Brandon Peterson at AHM built the bike for Dean Potts at
Bonanza Plumbing. The frame was powdercoated, just like
that of the Factory Edition.
heartbreaker for Jones. He was clearly the fastest man on
the track, and he came through the pack to win the first
moto going away. The second moto was going just as well,
but everything unraveled just before the white flag came
out. The bike popped and died, leaving Jones to coast to
the bottom of Mount St. Helens. He pushed it across the
infield and up the finish-line jump to take the checkered
flag, a lap behind Sean Collier. It was such a devastating
disappointment that Jones could barely speak afterwards.
He already had the taste of the win in his mouth, and he
planned on dedicating the moment to his former teammate, Kurt Caselli. It was never meant to end this way.
LATER IN THE MONTH
It was almost a month later that the bike ran again. The
culprit had been a defective black box—a freak failure that
simply doesn’t happen. Dean found a new part, Brandon
put it on, and Justin returned to the scene to let us test the
bike that might have won. The real tragedy is how much
Justin loved the motorcycle. It was like being betrayed by
the best girlfriend ever. After trying it, we can see why. The
bike seemed to have all of the advantages of a two-stroke
without any of the shortcomings. It was light and nimble,
yet it had rich, deep power and the best suspension we
have ever experienced on a KTM two-stroke.
We don’t know if even Justin knows how truly special
that is. A long, long time ago the Open class died because
large-bore two-strokes were almost unrideable. Honda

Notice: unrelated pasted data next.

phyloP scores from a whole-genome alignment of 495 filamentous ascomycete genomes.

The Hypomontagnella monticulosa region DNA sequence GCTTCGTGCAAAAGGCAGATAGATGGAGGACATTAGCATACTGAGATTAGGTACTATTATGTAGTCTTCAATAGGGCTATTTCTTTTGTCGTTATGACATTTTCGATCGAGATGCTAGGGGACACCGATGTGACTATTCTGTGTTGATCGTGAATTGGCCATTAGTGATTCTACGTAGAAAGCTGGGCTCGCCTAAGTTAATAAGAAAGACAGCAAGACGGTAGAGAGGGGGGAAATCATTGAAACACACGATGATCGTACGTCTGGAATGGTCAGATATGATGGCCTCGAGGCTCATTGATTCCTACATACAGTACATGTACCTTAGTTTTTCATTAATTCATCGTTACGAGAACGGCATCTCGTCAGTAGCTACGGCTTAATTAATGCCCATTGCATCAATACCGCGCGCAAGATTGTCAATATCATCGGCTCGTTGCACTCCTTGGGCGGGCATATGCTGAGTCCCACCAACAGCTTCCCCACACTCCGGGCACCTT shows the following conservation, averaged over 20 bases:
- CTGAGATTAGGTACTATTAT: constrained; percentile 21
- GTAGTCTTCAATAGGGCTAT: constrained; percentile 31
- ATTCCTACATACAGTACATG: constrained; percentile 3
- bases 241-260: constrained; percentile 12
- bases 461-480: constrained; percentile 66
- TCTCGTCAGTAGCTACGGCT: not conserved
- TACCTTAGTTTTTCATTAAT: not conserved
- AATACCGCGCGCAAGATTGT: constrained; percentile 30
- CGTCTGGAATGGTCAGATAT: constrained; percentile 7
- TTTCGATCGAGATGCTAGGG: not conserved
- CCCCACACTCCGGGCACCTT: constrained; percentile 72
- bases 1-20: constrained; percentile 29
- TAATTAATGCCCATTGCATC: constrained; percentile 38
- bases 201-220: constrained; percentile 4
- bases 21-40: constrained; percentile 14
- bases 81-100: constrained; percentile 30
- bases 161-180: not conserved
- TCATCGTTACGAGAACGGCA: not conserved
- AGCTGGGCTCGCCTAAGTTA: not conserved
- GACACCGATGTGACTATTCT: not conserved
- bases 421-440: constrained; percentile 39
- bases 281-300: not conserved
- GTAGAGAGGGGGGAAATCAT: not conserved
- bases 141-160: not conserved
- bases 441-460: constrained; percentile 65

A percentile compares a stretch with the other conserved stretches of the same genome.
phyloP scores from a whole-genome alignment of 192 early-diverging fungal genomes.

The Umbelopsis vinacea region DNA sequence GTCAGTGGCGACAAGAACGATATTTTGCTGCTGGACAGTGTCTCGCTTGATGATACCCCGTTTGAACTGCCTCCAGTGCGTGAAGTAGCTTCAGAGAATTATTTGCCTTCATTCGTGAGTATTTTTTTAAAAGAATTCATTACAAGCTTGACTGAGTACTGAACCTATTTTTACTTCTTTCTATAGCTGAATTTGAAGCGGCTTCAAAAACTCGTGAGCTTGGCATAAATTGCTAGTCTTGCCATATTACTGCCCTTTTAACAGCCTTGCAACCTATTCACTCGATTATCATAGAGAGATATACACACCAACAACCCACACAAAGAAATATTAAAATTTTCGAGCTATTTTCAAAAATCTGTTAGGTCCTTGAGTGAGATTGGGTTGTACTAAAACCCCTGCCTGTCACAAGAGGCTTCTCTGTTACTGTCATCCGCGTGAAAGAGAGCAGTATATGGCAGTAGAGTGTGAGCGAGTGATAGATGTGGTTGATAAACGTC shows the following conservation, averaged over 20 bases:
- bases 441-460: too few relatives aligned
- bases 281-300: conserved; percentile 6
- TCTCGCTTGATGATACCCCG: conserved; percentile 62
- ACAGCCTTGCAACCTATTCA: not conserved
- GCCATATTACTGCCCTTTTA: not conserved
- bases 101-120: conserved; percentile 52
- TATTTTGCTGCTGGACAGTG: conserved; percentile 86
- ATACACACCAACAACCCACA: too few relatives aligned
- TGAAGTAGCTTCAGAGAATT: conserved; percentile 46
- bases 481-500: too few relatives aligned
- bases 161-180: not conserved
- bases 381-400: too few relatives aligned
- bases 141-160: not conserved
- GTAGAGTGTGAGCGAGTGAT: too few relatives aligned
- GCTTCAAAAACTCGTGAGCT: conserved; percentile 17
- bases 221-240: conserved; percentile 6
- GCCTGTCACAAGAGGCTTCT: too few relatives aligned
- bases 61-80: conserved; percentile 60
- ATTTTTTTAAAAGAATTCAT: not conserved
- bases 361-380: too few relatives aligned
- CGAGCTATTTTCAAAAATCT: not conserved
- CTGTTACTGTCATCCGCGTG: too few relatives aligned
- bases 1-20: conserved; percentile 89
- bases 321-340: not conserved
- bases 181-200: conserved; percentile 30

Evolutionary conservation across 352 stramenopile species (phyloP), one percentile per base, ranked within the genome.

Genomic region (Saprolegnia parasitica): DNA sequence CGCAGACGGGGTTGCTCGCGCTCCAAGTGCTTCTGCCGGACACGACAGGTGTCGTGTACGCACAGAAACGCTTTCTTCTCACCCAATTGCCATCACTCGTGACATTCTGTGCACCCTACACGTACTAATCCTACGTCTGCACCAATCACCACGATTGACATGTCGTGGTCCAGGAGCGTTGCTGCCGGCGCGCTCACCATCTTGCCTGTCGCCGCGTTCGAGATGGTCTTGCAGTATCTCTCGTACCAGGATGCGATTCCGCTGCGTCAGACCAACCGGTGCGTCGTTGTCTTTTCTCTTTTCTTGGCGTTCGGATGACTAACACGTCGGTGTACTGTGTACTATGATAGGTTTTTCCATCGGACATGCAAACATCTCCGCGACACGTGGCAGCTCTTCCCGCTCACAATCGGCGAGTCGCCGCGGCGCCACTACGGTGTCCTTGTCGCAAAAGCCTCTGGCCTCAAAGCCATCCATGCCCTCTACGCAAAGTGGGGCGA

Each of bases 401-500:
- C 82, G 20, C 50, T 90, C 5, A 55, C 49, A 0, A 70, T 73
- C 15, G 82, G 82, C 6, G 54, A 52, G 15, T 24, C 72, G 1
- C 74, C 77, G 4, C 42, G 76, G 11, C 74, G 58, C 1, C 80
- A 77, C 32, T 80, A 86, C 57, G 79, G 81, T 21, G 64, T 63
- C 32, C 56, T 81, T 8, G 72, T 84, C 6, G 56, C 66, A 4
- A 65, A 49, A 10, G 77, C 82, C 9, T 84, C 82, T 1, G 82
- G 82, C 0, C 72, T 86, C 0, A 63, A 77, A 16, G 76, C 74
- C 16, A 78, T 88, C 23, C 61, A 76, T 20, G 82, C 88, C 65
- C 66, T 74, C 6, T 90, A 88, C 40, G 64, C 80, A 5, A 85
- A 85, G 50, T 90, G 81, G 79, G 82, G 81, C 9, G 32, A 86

CR500Rs and Kawasaki KX500s might have survived into
the early 2000s, but they had long since been abandoned
by serious motocrossers because they were too powerful
and too unruly, even for the best riders of the day. This
bike, however, proved that it didn’t have to be that way.
There’s nothing about the concept of a big two-stroke that
is unworkable. It was just that the suspension and chassis technology of the last century weren’t up to the task of
dealing with so much power. Today, we routinely deal with
50-horsepower motocross bikes in the form of big 450s.
The Bonanza Plumbing bike had a modern, well-setup
chassis with a super-powerful two-stroke motor. Was it
better than a current 450 motocross bike? Perhaps for
some tracks and some riders. An average rider will still get
more traction from a four-stroke, and that’s the deciding
factor on many racetracks, but this bike will now be used
strictly for fun—until next year. If Jones is ready to forgive,
the bike will still be around for the 2015 MTA Two-Stroke
World Championship. o
Riding a two-stroke
with over 50 horsepower
doesn’t have to be
intimidating. The KTM
has a modern chassis
and suspension with a
crisp, modern motor.